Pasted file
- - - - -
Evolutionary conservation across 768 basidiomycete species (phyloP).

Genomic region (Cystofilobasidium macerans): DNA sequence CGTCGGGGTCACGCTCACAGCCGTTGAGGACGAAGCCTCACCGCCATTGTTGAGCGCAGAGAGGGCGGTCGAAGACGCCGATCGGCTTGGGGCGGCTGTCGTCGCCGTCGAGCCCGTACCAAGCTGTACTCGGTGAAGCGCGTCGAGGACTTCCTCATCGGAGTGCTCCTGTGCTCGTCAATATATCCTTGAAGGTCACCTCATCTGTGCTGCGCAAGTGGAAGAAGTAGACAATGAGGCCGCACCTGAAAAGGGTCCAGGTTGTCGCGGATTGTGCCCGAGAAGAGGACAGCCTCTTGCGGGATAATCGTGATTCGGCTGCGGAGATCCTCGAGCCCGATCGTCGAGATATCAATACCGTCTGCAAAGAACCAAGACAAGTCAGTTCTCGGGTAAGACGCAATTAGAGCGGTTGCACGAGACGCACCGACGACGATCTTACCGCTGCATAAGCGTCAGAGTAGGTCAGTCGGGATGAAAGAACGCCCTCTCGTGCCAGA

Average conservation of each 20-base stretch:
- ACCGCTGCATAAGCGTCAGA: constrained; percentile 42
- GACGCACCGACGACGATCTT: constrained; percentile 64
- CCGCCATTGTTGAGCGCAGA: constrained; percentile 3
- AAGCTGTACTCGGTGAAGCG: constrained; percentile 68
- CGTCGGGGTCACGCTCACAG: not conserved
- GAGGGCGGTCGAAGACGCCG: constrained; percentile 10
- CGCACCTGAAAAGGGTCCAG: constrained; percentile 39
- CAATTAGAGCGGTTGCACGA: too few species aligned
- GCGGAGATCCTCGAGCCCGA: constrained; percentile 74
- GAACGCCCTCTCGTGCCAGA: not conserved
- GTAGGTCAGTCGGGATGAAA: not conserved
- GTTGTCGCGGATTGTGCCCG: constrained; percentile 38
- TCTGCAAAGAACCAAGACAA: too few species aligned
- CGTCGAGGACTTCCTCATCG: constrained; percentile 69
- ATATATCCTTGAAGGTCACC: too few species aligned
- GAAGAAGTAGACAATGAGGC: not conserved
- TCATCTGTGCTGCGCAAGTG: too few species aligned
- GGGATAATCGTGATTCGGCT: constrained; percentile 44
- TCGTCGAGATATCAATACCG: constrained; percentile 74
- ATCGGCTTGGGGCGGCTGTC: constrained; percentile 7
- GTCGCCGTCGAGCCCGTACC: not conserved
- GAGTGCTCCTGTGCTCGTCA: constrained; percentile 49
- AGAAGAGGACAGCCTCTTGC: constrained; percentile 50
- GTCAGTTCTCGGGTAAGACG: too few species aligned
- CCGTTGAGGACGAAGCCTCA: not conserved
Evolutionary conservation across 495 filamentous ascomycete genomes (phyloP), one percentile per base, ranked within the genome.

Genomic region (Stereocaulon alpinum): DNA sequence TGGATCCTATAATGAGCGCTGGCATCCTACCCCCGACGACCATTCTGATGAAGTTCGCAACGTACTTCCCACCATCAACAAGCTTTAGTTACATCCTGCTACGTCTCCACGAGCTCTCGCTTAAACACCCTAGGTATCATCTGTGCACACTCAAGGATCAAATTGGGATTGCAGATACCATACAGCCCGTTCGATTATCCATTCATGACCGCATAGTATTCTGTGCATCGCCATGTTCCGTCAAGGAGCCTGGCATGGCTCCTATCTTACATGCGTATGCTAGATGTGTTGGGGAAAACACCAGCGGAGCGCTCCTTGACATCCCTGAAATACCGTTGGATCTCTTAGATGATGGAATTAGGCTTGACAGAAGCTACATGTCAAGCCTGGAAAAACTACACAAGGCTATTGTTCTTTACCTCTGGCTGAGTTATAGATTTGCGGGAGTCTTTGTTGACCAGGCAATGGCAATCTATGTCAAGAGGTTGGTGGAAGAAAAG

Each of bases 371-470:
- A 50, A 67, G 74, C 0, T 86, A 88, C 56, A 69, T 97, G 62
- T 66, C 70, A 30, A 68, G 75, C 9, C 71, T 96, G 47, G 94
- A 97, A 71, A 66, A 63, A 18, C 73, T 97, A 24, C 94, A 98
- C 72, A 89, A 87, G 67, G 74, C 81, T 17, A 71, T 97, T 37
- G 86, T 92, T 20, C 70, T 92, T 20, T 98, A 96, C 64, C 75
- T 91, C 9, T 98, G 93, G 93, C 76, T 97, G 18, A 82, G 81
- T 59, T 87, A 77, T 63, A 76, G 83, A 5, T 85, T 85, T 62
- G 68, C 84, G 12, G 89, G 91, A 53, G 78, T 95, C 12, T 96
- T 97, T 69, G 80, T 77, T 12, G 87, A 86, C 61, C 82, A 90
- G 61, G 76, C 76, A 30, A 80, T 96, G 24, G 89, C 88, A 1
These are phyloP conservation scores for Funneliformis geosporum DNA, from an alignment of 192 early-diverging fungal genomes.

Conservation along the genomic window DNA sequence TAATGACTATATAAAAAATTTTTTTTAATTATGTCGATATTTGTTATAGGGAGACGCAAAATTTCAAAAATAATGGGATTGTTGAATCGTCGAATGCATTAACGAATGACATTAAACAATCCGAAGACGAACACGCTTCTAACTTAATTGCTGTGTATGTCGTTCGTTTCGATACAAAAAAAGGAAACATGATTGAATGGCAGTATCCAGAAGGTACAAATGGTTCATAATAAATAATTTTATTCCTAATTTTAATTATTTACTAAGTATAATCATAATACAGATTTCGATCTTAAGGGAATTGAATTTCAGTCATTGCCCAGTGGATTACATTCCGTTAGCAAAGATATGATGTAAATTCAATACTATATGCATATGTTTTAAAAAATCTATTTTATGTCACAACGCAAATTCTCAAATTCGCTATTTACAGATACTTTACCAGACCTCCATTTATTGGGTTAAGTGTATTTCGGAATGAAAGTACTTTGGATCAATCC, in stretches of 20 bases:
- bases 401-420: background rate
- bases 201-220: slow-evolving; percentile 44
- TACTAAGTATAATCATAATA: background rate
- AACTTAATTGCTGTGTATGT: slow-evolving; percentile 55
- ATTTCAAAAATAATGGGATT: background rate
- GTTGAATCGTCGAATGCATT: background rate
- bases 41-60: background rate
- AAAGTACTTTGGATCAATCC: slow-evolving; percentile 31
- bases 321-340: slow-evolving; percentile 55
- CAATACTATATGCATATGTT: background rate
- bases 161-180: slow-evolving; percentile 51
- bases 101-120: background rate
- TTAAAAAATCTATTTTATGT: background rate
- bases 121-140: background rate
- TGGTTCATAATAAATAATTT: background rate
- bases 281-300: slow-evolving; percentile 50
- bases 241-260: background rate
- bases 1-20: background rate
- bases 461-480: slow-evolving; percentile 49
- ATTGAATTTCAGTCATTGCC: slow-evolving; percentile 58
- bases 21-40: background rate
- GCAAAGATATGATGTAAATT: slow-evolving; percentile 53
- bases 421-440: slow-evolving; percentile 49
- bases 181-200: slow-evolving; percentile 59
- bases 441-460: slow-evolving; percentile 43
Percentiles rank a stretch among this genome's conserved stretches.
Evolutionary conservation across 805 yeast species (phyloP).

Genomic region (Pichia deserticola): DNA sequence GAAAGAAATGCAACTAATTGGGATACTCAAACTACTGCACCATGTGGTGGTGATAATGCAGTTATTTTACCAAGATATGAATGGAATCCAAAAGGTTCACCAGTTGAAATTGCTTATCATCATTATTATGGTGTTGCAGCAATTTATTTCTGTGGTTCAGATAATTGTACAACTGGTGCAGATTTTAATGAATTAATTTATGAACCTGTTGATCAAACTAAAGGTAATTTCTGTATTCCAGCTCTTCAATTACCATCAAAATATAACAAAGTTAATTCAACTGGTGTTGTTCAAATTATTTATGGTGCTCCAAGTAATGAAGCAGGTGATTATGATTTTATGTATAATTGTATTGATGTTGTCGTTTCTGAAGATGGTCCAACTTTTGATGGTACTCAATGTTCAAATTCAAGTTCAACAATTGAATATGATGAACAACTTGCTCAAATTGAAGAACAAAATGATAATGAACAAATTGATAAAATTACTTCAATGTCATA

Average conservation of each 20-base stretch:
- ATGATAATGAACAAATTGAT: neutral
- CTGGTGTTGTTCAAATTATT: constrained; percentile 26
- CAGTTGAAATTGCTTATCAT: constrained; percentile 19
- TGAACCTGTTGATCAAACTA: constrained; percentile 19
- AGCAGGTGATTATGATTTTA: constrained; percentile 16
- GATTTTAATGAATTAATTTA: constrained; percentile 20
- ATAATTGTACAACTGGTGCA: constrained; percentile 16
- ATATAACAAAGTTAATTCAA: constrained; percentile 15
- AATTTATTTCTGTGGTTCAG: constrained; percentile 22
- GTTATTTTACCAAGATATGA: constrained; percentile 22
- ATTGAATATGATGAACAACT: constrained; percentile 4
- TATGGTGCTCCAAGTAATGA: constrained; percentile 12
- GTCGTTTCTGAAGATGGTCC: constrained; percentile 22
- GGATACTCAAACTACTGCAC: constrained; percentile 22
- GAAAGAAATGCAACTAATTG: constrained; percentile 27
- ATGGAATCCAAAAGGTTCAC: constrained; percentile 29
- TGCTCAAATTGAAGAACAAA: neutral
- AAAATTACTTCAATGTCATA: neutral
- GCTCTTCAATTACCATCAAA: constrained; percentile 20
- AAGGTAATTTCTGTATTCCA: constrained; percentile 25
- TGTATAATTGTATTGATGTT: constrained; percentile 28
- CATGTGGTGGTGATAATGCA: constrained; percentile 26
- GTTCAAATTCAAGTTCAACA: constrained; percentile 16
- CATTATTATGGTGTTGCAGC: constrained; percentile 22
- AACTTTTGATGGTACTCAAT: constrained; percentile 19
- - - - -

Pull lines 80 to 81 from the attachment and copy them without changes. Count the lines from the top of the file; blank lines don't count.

- ATATAACAAAGTTAATTCAA: constrained; percentile 15
- AATTTATTTCTGTGGTTCAG: constrained; percentile 22